On Not Apologizing For Living
I have talked before about my feminist awakening, and how I grew up groomed by my family of origin and the Church to be a good girl. A good girl goes to BYU, gets married in the temple, loves her children, wants to be home with them more than any job or career, and is happy in the gospel. I did my very best, and I am fortunate that I do actually like staying at home with my children for the time being. I am fortunate, because I have seen how those things do not fulfill many women who take the same path and find themselves lost and unhappy.
I am fortunate that I love my husband and like being married, and that I don’t mind being home with my children while they are young. I don’t have much angst with regard to those roles that I have, because I genuinely find joy in them. But even though I love being a mother and a wife, I don’t love the idea of being expected to fulfill these roles simply because I am a woman. If I choose to marry and choose to bear children and choose to stay home with them, it’s my choice, not an obligation. And I certainly cannot forget that I am quite privileged to be able to choose any of those roles to fulfill in the first place.
I had a choice more than a lot of people with regard to motherhood and marriage. Some women in the world are not even able to choose these basic rights. But the part of me that didn’t really choose, the part of me that felt obligated to get married and have children, that is the part that I resent when it comes to how the Church frames womanhood as an LDS member. So I am fortunate that I mostly chose to do those things out of personal choice. That little part of myself that nags “you should…” is something I have rejected in the past two years or so.
I am in a time of my life where I find myself constantly giddy at the thought that I can choose to do whatever I want. You see, I used to put myself into a box and say things like “later” or “after my kids are grown” when it came to my dreams. It was partly for safety, because all of us use excuses to not do the things we are passionate about. But it was also partly about how I was shaped by my gender in the Church. I knew that I could be a doctor, but that of course I would also be a wife and a mother, and those things would always win over medicine. I knew I could become a modern dancer in New York City, but only if I wasn’t married or if my husband could get a job or school there to primarily support his career. I was regurgitating the idea that I was in the periphery of my own existence.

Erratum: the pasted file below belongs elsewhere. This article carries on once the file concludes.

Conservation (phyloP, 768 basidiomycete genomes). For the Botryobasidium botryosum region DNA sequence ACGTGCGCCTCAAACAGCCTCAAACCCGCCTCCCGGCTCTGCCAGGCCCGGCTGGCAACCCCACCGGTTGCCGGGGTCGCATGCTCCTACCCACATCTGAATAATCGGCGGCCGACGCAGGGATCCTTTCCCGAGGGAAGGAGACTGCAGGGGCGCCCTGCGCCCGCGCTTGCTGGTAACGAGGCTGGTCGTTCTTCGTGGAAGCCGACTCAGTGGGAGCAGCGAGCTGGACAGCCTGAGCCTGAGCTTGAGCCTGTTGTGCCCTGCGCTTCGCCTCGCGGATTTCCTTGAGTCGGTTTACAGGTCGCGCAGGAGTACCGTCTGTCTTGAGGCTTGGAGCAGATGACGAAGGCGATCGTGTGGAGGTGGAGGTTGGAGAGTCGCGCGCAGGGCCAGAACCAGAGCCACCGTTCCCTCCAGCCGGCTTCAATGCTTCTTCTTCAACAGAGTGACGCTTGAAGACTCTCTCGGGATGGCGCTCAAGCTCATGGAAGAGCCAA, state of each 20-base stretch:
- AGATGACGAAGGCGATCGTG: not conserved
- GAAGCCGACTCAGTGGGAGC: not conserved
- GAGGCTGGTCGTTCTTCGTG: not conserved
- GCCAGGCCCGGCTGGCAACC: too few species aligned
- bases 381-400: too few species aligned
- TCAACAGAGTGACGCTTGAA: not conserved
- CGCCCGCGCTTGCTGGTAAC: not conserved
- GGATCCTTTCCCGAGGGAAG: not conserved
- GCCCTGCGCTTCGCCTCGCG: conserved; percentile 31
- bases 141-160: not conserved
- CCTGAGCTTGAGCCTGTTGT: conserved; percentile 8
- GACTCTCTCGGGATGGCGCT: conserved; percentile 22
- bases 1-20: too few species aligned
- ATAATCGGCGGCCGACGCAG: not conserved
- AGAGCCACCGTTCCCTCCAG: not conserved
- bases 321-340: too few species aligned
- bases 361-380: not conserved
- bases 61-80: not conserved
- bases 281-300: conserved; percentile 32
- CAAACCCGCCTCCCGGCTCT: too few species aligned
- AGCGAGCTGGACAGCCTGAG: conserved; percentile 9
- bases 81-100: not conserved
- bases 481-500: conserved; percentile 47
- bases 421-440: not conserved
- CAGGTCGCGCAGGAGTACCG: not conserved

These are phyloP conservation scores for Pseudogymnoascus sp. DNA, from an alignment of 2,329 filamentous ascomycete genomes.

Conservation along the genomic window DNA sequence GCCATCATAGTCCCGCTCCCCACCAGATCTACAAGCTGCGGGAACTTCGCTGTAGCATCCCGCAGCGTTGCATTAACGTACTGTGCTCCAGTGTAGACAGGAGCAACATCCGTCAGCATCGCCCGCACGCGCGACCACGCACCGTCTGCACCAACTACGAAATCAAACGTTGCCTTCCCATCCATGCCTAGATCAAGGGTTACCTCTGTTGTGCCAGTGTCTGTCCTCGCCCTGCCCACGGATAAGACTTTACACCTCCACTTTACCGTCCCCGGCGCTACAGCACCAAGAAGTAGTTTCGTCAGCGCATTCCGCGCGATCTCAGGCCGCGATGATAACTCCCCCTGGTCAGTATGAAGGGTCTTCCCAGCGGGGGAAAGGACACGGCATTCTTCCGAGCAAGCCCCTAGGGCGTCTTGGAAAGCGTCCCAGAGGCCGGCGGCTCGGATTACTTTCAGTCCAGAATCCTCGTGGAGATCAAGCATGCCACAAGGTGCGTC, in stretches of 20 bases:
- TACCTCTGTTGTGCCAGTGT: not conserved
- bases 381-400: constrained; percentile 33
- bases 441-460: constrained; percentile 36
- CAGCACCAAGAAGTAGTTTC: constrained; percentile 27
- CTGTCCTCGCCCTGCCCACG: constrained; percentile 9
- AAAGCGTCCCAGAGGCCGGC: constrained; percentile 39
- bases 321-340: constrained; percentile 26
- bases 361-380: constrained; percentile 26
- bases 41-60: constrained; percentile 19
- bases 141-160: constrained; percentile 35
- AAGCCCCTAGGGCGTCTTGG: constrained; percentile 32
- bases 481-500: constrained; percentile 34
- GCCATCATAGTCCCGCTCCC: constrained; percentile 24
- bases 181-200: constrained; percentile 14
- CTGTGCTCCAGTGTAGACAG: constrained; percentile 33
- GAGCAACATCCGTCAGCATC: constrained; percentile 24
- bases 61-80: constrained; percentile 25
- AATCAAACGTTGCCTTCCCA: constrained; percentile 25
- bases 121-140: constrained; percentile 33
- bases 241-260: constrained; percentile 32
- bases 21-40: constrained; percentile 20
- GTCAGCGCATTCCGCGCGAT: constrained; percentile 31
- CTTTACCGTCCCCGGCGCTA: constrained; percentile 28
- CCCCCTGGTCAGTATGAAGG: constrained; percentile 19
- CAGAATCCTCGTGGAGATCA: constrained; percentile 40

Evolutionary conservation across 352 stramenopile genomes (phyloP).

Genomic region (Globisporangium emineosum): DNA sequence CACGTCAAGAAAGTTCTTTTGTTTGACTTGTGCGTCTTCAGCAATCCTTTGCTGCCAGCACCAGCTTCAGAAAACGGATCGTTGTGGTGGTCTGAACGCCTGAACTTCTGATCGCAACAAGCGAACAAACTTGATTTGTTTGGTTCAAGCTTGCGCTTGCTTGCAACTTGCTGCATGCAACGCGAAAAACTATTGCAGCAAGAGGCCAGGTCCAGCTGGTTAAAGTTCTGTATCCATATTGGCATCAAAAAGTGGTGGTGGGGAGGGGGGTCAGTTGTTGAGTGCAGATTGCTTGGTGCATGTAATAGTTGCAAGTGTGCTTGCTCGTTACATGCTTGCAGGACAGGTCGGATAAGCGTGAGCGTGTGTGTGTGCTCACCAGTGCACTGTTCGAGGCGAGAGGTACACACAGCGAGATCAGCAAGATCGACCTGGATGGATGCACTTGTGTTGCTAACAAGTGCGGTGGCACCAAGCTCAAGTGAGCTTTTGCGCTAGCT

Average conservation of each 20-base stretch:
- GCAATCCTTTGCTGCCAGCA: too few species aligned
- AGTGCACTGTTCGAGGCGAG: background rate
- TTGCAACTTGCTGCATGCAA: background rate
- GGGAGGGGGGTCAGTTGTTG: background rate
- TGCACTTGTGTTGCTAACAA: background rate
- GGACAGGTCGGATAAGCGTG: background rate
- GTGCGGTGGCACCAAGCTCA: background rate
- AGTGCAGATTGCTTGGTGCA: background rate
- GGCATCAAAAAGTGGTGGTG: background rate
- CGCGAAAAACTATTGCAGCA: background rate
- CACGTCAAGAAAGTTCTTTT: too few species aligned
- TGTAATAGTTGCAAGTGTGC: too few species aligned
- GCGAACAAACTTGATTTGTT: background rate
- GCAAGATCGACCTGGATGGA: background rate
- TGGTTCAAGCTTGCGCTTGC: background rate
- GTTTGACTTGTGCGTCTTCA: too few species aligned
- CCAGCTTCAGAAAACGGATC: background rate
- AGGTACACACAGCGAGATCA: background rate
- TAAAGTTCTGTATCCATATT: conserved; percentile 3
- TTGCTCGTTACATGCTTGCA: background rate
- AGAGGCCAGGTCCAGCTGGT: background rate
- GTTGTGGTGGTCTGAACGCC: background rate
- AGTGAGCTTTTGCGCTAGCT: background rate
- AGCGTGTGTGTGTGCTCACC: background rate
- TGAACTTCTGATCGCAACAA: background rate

I didn’t think of myself as the main character in my own life. I framed my very self, in my own life, as a supporting character. Even before I was married, I knew what I would automatically sacrifice in the name of supporting my future husband. I would go to grad school for sure if I wasn’t married, but if I did marry at BYU then I would have an alternate plan with children and a husband, and grad school…someday.
It’s like I kept a pocketful of apologies ready to use at any moment. I knew what the rules were, and if I broke them I would do the good girl thing and apologize. I would say sorry for grad school, for wanting more than only being a mother and wife (as if I had to choose between them?!), for feeling unfulfilled in a one-dimensional role.
But I see more clearly now that if I want to go back to school, then I can. If I want to start my own real food blog, then I can. I had been telling myself a story about how I didn’t matter, and I wasn’t good enough to go back to school, or to make and manage a sucessful blog. Well I have already told you all about how I am back in school. And furthermore, today I launched Our Nourishing Roots, the real food blog I have been dreaming about but too scared to create. But and there’s no doubt in my mind that I am capable and amazing. I know that it will be a success, because I say so. It’s like I finally get the true meaning of “well, excuse me for living!”
I don’t apologize anymore. And I don’t ask permission either. I see that I matter. And that is no small thing. I am very clear on the fact that my choices are my own. And by extension, each individual person’s choices are their own. So why would I apologize for doing what I love? Why would ask permission to be who I want to be? It’s my life. It’s very simple. If I want something in my life, I create it. I trust other people in my life to respect that and support me, and I give that respect and support back to them fully. I feel like I am truly alive for the first time with this realization. It’s bigger than these words on a blog page. It’s what life is truly about: passion, living in the moment, mindfulness, love. I am happy.